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CME: Meat Prices Higher Than a Year Ago

09 November 2017

US - Meat prices have been higher than a year ago for much of this past summer and fall despite a net increase in the amount of protein flowing into domestic channels, reports Steiner Consulting Group, DLR Division, Inc.

Futures have responded by bolstering forward prices to account for the improvement of consumer demand. We will discuss demand a bit more in detail later in the week by looking at per capita expenditures. But there is one point in this discussion that should be highlighted.

To understand product flow in the domestic market, and potential shifts in demand, we track the volume of beef and pork trading in the open (negotiated) market. This is possible thanks to the transparency offered by the Mandatory Price Reporting system and the data is reported daily by the USDA Agricultural Marketing Service.

This makes for particularly timely information flow. In addition to tracking the absolute number of loads trading in a given day or week, we also look at the relationship of the volume traded in the open market relative to the number of cattle or hogs slaughtered.

But why track the volume? The short answer is that the negotiated market is where price discovery happens and it makes sense to know whether packers and buyers negotiated over 5 or 50 loads of beef or pork.

Over the years, the system has evolved where a number of regular users will pull a certain amount of product through either formula or forward orders. While some orders are firm, i.e. a buyer has committed to take a specific number of loads, others are simple agreements on how to price the product with the understanding of a general range of volume that will be needed.

This range depends on domestic demand, business growth and seasonal needs. When demand is good, the end user may buy a little more than anticipated. And when demand starts to flounder, the packer may be left with a few more loads than earlier expected.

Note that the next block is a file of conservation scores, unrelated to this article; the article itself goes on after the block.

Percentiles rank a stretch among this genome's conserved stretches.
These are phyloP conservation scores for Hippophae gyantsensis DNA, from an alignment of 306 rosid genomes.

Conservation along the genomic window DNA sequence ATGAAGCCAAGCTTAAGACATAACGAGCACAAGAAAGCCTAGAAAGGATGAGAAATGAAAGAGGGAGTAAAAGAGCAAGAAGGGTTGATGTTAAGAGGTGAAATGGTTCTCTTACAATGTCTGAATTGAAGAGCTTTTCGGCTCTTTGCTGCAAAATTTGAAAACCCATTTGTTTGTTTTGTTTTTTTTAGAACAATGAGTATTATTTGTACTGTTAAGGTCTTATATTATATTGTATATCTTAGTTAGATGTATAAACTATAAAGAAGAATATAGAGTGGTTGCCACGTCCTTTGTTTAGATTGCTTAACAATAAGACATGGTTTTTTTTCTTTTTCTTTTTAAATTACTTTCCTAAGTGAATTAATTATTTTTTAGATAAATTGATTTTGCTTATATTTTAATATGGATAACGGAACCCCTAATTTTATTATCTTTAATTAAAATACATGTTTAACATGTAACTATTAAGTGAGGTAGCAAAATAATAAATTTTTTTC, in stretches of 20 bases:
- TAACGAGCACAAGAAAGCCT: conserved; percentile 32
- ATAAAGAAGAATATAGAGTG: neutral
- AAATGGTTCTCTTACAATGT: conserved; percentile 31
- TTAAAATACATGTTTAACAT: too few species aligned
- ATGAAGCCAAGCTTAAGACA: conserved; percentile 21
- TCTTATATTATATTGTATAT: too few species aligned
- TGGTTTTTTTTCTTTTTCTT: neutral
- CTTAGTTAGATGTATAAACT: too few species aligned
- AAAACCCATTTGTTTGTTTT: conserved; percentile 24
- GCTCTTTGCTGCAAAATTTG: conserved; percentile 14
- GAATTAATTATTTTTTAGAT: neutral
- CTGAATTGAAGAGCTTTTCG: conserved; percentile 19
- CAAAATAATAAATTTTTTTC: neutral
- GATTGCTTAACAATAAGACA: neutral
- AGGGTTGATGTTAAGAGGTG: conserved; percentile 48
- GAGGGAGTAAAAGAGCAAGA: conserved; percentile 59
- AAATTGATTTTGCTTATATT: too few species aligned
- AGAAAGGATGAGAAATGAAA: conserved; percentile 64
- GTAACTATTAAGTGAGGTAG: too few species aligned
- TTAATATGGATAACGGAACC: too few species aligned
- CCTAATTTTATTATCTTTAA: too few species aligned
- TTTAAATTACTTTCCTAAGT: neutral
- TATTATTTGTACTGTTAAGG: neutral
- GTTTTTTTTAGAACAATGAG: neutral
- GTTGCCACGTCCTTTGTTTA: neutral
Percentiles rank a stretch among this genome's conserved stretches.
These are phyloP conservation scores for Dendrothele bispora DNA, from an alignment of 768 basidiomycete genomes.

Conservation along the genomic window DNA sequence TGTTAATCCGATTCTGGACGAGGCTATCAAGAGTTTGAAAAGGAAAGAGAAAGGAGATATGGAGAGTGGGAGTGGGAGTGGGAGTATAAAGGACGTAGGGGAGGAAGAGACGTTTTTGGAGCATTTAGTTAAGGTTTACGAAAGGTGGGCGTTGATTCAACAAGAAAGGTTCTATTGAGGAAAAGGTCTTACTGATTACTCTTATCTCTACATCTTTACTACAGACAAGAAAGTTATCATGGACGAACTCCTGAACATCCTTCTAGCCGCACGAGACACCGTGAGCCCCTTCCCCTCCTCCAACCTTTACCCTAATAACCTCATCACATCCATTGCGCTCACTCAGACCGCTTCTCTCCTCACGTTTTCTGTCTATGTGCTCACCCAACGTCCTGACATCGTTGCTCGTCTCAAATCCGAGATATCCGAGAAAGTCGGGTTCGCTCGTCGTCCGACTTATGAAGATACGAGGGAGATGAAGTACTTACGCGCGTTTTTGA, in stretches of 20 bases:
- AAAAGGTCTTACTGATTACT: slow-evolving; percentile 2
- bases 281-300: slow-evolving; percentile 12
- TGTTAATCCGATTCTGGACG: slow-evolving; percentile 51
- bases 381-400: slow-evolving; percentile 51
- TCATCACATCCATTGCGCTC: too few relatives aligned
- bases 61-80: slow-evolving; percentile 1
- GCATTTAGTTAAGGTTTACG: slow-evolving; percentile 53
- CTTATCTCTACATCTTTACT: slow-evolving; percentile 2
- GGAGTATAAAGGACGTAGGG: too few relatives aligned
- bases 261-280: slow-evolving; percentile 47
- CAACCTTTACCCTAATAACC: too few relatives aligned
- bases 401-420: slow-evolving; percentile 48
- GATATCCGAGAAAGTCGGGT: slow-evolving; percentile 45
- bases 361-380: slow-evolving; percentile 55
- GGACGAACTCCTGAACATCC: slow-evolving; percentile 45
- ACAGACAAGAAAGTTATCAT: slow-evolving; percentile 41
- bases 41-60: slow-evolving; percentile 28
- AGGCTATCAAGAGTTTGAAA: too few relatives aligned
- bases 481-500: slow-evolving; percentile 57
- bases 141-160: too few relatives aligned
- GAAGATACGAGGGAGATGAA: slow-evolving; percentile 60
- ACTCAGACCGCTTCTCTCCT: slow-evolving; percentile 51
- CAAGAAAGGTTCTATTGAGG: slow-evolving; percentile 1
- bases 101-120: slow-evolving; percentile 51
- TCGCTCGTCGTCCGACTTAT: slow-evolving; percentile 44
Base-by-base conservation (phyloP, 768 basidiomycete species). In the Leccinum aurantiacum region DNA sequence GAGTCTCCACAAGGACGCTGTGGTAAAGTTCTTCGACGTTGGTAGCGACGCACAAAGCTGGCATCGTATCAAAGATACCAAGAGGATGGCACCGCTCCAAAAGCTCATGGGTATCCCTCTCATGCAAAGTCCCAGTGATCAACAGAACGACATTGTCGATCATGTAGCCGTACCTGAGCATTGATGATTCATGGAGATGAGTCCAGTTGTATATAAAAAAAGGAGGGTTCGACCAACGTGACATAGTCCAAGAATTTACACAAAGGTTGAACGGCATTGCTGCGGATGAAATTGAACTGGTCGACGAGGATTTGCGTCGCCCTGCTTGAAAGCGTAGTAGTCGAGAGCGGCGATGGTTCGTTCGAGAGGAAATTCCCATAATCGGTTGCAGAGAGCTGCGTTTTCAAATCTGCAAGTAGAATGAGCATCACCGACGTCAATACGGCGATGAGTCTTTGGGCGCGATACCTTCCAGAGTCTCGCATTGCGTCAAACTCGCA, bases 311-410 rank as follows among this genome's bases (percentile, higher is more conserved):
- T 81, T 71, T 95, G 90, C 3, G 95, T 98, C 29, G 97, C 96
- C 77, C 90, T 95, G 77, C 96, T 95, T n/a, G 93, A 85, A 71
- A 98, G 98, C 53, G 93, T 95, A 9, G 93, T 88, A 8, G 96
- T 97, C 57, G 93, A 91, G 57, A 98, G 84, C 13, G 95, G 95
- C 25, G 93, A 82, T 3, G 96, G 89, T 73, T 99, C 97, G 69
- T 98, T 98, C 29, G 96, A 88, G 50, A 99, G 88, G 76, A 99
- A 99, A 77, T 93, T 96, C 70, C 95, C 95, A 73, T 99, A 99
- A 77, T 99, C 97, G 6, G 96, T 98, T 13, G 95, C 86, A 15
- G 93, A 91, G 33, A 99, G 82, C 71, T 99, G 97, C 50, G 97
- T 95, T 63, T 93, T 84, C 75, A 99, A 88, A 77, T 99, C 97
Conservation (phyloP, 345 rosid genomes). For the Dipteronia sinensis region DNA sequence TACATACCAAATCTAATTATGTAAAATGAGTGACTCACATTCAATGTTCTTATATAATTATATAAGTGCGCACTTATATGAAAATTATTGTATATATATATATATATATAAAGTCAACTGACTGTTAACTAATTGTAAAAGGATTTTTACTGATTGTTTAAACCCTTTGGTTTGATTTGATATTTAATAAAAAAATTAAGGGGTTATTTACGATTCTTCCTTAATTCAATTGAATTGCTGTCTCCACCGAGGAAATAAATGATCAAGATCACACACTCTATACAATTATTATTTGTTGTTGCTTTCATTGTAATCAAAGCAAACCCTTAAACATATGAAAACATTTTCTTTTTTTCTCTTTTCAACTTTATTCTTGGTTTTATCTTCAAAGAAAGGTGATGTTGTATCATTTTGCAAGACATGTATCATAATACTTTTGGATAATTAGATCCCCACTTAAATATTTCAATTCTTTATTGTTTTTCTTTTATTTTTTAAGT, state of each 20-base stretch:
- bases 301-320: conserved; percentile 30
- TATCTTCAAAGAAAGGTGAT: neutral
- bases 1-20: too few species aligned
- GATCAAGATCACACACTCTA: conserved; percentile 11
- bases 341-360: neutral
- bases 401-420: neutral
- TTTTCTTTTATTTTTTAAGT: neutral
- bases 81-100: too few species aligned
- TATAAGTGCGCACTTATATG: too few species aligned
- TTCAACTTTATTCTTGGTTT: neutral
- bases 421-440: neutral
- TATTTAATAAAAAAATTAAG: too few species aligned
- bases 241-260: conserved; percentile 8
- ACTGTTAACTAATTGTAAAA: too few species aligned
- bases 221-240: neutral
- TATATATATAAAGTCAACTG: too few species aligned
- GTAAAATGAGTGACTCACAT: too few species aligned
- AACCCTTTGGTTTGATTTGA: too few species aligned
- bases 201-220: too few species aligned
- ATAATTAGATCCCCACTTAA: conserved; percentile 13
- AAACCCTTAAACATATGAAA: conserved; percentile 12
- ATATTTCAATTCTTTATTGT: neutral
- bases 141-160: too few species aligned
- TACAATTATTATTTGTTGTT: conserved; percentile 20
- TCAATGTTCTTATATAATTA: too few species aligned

If that happens, suddenly the volume offered in the open market increases and lower prices are required in order to either get some users to buy and put in inventory or get traders to buy it and sell later in the year. The reverse is also the case.

The following chart shows the ratio of beef loads traded in the negotiated market vs. fed cattle slaughter. The ratio declined sharply in April/May and then again in late Sep/early Oct, periods when we saw a notable runup in wholesale prices.

With less meat available in the open market, users that normally buy spot had little choice but to compete more vigorously and run up the price. We have yet to see the ratio improve and with limited spot meat availability it seems likely that, in the short term, wholesale beef prices remain well supported.

Last week there were 319 loads of choice beef traded in the negotiated market vs. fed slaughter of around 517,000 head - a ratio of 62 per cent. For this week we estimate the ratio at around 64 per cent, which is similar to what we saw a year ago. But at a significantly higher price.

The low beef prices in the fall of 2016 provided retailers an opportunity to book beef features for after the holidays. This limited the supply of product trading in the opening market later that year (see 2016 ratio for Dec above) and helped support prices. Beef prices have increased sharply recently, however, and it remains to be seen how this will impact retail features post year-end holidays.

The situation in the pork market is similar. Robust pork export business and strong domestic demand have kept the flow moving. The only times when spot availability increased was in late July and September, periods when product prices came under pressure.

The ratio of pork spot loads vs. slaughter remains under year ago levels helping underpin the pork cutout. Pork packers may be slaughtering more hogs, but the this has not (at least not yet) pushed more pork in the open market.

TheCattleSite News Desk

Top image via Shutterstock



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